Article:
Modern Society and Race Perceptions, Application Essay Example
Words: 1866Application Essay
In today’s world, the media and the general public are extremely careful to avoid referring to race in any way aside from it being used to actually identify an individual. The culture consistently avoids any mention of any trait or characteristic as being linked to a person’s racial background. This care is reflected in laws that criminalize racial remarks as slander, and the employer who makes a racist comment is one likely to face, and lose, a lawsuit. Much of this excess of respect is likely a kind of backlash; for long centuries, the society overtly promoted racism in its most vicious forms, and even today hate crimes are seen to be racially motivated. Coming from a cultural legacy that destroyed untold numbers of lives through racism, today’s society is all the more determined to never legitimately permit race to be used as indicating a type of person or character.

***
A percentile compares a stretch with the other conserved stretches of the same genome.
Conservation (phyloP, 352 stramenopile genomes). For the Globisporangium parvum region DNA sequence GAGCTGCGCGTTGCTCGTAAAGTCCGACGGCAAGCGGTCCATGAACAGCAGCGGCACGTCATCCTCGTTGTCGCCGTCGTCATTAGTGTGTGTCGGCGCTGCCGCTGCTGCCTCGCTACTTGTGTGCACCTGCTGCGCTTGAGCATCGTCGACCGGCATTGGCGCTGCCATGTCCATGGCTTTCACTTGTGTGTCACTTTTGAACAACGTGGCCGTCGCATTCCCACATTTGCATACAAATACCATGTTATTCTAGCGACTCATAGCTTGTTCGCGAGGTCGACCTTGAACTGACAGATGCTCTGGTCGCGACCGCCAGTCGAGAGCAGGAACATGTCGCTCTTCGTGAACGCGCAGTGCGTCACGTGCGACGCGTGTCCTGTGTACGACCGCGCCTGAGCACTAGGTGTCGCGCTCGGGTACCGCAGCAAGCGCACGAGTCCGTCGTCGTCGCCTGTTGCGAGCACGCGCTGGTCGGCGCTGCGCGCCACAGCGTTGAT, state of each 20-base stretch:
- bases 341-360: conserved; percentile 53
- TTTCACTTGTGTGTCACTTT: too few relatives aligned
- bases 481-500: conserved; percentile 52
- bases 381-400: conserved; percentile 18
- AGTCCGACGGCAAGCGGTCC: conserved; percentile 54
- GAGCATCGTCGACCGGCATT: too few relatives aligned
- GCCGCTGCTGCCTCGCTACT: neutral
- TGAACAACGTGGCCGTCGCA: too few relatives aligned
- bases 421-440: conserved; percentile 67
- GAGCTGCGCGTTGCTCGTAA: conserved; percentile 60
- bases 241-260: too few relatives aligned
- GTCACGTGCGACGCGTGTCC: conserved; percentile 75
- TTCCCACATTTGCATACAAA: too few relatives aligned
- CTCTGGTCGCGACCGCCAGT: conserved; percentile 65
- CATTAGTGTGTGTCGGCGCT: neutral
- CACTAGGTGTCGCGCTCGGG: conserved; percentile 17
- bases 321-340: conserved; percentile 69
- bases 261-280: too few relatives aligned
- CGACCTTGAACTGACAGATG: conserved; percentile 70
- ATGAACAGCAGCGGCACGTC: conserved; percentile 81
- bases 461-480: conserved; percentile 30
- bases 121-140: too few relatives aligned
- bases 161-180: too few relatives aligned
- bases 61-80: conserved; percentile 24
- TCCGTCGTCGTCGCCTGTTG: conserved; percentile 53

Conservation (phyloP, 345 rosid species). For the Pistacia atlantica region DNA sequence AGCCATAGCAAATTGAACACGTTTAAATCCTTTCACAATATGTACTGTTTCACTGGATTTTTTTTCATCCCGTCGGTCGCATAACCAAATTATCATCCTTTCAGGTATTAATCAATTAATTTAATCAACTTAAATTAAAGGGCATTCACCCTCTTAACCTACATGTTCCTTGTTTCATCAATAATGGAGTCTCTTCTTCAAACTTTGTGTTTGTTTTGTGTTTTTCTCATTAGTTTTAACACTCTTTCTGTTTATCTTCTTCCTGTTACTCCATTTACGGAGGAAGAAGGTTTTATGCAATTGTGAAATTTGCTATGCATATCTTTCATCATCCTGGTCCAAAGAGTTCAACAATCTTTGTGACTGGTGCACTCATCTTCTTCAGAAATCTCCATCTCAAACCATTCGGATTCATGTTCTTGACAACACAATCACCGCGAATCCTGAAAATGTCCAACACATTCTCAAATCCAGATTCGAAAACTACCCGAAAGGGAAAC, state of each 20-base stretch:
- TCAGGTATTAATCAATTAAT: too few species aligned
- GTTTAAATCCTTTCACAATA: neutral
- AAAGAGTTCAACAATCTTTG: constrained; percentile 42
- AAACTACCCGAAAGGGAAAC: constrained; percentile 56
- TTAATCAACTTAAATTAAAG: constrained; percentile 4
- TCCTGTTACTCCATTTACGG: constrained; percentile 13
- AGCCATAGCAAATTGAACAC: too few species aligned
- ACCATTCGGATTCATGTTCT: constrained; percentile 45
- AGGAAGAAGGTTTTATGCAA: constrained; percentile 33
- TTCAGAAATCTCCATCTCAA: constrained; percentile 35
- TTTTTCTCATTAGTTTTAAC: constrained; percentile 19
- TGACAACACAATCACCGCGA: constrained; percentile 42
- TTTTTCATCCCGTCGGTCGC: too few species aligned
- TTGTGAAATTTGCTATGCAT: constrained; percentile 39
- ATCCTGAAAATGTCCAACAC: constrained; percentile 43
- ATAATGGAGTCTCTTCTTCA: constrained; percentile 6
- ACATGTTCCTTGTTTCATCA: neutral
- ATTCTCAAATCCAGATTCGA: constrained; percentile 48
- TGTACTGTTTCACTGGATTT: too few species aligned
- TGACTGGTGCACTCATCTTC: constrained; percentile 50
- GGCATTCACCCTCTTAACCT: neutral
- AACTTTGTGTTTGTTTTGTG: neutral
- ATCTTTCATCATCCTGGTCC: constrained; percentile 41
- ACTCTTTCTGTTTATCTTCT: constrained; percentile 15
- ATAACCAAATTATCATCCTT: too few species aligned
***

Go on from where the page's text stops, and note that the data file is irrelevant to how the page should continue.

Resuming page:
Unfortunately, and the best reasons and intentions aside, the reality remains that society has gone too far in being fearful of race itself, and to the point where valuable ethnic and racial characteristics are lost in the effort. What has occurred is that differences in human behavior, long established as existing in people of various backgrounds and ethnicities, are discarded for the sake of equality. This is a serious and harmful course. Equality must exist regardless of race, but that existence should not depend upon the ignoring or erasing of much that creates the unique contributions and human natures of all races. In fearing insult, the culture throws away all differences, and this is both irrational and, ultimately, unethical. Race, like gender, is a complex and important reality in the make-up of human beings, and society must learn that pretending it has no validity denies all human beings a right as important as equality.